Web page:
Page:United States Statutes at Large Volume 33 Part 2.djvu/1028

From Wikisource
Jump to navigation Jump to search
This page has been proofread, but needs to be validated.
2324
2324
PROCLAMATIONS. Nos. 11, 12.

Lands excepted.
Excepting from the force and effect of this proclamation all lands which may have been, prior to the date hereof, embraced in any legal entry or covered by any lawful filing duly of record in the proper United States Land Office, or upon which any valid settlement has been made pursuant to law, and the statutory period within which to make entry or filing of record has not expired: Provided, that this exception shall not continue to apply to any particular tract of land unless the entryman, settler or claimant continues to comply with the law under which the entry, filing or settlement was made.

Reserved from settlement.
Warning is hereby expressly given to all persons not to make settlement on the lands reserved by this Proclamation.

IN WITNESS WHEREOF, I have hereunto set my hand and caused the seal of the United States to be affixed.

Done at the City of Washington this 5th day of November, in the year of our Lord one thousand nine hundred and three and of the Independence of the United States the one hundred and twenty-eighth.

[SEAL.]

Theodore Roosevelt
By the President:
John Hay
Secretary of State.

[No. 12.]

 November 17, 1903. 

By the President of the United States of America

A PROCLAMATION.

Preamble.
Vol. 26, p. 1110.
WHEREAS, it is provided by section 13 of the act of Congress of March 3, 1891, entitled "An Act to amend title sixty, chapter three, of the Revised Statutes of the United States, relating to copyrights", that said act "shall only apply to a citizen or subject of a foreign state or nation when such foreign state or nation permits to citizens of the United States of America the benefit of copyright on substantially the same basis as its own citizens; or when such foreign state or nation is a party to an international agreement which provides for reciprocity in the granting of copyright, by the terms of which agreement the United States of America may, at its pleasure, become a party to such agreement";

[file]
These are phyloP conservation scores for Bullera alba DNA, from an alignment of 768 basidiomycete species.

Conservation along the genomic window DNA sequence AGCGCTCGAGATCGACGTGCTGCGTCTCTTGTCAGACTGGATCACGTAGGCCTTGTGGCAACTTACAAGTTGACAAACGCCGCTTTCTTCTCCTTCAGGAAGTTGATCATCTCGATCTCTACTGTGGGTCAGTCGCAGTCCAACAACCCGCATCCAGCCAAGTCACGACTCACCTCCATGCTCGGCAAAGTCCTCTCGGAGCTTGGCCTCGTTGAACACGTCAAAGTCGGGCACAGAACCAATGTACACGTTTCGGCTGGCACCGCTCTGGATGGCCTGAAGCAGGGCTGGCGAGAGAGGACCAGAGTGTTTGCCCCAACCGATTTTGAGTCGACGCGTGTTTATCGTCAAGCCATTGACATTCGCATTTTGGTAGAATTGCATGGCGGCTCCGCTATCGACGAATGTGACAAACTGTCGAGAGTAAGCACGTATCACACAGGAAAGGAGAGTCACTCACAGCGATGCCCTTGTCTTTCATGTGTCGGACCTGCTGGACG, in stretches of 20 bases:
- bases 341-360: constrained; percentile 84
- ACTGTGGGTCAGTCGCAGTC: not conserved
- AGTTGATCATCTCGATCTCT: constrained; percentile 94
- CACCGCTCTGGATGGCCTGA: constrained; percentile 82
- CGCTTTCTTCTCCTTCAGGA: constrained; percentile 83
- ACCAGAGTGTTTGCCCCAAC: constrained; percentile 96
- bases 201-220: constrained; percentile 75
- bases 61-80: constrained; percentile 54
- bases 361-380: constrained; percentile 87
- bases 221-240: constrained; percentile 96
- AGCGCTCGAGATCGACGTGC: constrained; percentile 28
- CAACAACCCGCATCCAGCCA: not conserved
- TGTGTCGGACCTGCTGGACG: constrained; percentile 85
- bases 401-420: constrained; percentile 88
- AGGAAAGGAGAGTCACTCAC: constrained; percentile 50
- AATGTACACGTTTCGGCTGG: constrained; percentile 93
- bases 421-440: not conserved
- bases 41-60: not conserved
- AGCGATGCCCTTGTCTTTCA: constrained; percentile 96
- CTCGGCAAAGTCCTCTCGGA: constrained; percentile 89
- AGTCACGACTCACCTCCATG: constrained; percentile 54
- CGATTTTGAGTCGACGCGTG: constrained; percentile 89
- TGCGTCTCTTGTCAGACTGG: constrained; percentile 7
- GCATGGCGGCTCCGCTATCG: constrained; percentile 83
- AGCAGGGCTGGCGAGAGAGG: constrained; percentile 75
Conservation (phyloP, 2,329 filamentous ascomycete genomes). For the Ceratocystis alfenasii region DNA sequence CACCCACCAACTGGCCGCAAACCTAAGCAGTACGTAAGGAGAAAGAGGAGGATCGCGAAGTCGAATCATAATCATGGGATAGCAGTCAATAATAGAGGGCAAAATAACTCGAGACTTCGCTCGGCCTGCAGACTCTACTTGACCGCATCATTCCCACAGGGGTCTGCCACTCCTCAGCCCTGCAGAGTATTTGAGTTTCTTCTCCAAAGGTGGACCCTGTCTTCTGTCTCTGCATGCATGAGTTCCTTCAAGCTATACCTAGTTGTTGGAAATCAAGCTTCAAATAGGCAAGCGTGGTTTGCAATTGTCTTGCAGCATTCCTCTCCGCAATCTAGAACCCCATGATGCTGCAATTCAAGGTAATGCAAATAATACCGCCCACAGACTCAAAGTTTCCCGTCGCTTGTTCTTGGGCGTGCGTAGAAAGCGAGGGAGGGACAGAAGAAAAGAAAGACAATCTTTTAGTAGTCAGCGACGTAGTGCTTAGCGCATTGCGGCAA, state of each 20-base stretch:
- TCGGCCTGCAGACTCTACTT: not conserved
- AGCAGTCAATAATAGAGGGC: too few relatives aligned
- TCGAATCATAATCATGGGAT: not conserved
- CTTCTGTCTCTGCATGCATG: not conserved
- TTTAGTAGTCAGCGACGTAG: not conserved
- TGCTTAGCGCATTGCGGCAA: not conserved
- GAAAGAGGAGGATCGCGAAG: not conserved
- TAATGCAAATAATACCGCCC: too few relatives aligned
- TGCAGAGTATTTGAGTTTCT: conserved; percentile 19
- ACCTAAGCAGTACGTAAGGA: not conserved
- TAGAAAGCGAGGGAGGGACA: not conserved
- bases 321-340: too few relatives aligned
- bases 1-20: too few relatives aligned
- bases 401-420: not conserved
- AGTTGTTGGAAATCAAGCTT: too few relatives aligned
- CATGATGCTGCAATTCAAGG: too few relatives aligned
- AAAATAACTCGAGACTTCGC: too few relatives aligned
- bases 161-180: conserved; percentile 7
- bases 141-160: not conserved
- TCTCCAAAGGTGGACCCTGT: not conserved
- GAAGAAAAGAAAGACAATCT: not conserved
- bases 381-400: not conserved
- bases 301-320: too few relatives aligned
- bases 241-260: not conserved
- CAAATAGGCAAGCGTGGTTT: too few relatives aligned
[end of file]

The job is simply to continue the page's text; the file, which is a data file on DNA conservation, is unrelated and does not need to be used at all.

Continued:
AND WHEREAS it is also provided by said section that "the existence of either of the conditions aforesaid shall be determined by the President of the United States by proclamation made from time to time as the purposes of this act may require";

AND WHEREAS satisfactory official assurances have been given that in Cuba the law permits to citizens of the United States the benefit of copyright on substantially the same basis as to the citizens of Cuba:

Copyright benefits extended to citizens of Cuba.
NOW THEREFORE, I, Theodore Roosevelt, President of the United States of America, do declare and proclaim that the first of the conditions specified in section 13 of the act of March 3, 1891, now exists and is fulfilled in respect to the citizens of Cuba.

IN TESTIMONY WHEREOF, I have hereunto set my hand and caused the seal of the United States to be affixed.

Done at the City of Washington this 17th day of November one thousand nine hundred and three and of the independence of the United States the one hundred and twenty-eighth.

[SEAL.]

Theodore Roosevelt
By the President:
John Hay
Secretary of State.